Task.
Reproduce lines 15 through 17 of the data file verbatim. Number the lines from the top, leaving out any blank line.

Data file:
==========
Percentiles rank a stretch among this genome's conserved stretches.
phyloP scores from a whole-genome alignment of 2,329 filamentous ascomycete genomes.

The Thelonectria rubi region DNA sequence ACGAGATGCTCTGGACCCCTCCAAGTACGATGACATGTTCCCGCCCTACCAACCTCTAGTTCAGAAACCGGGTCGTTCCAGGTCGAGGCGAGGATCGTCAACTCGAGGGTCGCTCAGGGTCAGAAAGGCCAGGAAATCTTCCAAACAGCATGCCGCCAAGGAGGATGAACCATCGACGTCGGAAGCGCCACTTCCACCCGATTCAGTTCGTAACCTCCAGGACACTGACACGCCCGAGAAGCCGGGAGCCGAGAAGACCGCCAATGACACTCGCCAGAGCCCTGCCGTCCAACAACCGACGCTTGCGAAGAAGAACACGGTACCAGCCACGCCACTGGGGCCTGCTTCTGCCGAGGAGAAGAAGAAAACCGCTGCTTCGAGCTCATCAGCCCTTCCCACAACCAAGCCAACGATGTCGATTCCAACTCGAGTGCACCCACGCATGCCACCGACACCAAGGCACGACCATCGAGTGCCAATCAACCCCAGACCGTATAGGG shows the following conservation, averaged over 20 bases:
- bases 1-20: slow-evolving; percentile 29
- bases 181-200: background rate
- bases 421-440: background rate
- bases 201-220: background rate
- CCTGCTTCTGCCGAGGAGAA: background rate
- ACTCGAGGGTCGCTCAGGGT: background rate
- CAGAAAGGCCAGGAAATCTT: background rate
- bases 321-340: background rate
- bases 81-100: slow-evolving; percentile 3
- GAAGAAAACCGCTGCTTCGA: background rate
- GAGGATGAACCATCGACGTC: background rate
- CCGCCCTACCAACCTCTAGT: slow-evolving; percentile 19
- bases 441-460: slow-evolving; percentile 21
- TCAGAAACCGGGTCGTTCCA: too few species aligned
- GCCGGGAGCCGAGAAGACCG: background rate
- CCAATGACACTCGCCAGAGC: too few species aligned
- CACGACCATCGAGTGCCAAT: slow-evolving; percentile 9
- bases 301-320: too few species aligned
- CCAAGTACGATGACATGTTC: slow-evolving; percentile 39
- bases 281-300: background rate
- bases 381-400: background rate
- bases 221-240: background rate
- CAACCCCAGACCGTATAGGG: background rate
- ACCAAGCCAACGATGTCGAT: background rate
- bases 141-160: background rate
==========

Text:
- CCGCCCTACCAACCTCTAGT: slow-evolving; percentile 19
- bases 441-460: slow-evolving; percentile 21
- TCAGAAACCGGGTCGTTCCA: too few species aligned